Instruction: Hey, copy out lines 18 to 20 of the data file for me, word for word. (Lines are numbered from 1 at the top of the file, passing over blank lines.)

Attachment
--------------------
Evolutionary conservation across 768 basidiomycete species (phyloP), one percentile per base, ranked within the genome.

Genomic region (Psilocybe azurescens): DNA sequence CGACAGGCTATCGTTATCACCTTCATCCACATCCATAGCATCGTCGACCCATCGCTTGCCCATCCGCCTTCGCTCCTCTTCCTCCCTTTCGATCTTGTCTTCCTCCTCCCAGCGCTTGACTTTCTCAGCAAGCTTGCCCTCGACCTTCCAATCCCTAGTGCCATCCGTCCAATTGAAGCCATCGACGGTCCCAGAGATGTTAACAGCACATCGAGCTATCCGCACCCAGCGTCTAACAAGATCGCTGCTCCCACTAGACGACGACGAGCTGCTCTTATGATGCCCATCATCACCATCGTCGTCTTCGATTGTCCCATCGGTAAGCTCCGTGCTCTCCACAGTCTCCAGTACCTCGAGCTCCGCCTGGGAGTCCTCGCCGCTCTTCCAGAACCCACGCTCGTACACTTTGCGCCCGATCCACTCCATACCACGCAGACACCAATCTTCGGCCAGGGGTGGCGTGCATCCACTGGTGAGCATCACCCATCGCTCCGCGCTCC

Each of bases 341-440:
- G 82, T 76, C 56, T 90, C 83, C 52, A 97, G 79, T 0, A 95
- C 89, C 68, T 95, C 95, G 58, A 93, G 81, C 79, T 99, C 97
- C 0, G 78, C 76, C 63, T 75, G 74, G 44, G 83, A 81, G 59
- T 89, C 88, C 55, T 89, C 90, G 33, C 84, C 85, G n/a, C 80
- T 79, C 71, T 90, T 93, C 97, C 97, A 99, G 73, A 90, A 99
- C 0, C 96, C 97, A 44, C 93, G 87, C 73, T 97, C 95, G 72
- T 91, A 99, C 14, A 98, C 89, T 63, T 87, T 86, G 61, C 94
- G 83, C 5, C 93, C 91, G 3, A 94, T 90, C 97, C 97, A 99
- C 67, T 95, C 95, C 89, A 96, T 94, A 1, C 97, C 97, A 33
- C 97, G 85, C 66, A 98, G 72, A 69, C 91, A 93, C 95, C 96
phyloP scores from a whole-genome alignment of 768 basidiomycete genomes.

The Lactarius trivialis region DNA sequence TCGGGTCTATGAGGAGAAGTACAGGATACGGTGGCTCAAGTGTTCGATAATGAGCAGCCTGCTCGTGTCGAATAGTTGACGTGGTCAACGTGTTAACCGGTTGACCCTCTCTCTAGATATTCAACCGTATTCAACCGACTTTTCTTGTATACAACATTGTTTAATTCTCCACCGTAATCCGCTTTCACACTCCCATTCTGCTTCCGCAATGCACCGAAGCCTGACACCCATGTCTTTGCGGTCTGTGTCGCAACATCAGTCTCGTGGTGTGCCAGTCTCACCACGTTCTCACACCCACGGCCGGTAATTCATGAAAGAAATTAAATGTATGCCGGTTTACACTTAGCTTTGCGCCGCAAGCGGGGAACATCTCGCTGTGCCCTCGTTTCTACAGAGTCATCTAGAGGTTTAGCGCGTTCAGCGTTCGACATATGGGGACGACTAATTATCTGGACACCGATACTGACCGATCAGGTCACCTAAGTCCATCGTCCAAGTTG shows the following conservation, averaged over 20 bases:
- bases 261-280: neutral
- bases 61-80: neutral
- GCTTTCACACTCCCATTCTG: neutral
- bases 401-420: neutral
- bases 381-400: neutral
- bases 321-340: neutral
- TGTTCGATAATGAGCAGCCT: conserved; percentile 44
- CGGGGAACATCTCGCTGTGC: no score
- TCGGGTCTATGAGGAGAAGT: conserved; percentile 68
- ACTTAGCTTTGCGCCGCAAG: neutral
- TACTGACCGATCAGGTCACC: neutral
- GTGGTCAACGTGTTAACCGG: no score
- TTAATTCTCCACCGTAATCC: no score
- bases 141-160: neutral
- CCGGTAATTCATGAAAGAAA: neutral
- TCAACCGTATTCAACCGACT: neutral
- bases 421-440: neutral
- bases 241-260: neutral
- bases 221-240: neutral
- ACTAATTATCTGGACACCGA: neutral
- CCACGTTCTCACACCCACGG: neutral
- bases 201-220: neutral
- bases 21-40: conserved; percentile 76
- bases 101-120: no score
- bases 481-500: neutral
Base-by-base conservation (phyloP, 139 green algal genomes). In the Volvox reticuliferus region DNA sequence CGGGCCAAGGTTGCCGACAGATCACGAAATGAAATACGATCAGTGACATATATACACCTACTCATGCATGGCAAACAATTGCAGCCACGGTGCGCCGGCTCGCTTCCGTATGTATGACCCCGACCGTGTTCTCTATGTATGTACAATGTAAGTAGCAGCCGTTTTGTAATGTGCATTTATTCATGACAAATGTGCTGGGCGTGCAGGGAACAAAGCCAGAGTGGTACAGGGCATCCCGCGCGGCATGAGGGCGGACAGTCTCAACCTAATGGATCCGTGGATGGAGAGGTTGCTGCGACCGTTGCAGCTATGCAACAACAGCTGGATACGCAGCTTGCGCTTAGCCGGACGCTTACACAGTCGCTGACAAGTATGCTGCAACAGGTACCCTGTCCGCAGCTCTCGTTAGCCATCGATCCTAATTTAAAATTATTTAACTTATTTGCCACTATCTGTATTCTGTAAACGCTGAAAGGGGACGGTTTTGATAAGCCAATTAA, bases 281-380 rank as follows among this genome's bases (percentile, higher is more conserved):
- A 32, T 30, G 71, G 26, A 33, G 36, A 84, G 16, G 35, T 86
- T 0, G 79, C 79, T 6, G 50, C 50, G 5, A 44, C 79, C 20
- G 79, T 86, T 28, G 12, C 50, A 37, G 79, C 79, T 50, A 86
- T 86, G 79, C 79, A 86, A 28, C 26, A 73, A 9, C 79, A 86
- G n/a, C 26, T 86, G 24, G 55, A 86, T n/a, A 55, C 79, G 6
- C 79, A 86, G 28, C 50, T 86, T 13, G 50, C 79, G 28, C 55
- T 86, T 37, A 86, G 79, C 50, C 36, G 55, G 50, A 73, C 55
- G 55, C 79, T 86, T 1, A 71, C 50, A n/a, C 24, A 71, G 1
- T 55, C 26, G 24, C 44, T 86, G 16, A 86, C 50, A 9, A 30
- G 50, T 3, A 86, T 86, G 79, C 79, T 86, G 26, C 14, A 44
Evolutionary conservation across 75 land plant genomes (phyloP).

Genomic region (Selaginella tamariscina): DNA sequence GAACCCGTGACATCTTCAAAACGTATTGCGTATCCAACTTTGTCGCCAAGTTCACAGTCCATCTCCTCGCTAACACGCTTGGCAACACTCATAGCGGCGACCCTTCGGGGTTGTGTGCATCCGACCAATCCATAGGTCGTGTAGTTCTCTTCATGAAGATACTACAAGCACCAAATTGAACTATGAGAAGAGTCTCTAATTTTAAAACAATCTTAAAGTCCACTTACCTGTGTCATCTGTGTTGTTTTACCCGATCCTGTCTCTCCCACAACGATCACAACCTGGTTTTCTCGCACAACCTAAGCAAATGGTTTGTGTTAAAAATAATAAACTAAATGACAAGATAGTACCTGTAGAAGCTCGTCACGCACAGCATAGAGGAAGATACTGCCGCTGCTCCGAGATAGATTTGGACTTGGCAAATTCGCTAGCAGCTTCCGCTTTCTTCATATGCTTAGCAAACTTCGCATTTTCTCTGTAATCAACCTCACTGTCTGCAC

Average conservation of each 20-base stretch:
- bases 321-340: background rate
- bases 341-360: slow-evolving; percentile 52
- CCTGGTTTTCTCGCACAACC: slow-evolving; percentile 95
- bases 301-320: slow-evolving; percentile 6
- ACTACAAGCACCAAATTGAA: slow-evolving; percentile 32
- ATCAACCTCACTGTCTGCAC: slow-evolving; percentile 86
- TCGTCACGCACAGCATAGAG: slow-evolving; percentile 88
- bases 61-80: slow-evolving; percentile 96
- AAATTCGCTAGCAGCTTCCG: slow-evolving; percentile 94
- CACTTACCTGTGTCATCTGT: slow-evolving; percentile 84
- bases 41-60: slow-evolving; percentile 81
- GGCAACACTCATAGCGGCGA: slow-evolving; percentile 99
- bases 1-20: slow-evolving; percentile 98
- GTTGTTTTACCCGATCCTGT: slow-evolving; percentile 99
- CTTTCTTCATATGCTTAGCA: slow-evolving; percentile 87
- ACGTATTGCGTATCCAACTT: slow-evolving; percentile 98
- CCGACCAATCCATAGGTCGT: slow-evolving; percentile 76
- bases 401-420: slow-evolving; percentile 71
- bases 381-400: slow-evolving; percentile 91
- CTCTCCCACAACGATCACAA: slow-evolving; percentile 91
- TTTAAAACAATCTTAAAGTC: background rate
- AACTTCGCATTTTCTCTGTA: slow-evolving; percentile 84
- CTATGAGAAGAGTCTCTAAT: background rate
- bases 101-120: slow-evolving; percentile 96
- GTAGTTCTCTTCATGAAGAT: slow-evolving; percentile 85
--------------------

- GCTTTCACACTCCCATTCTG: neutral
- bases 401-420: neutral
- bases 381-400: neutral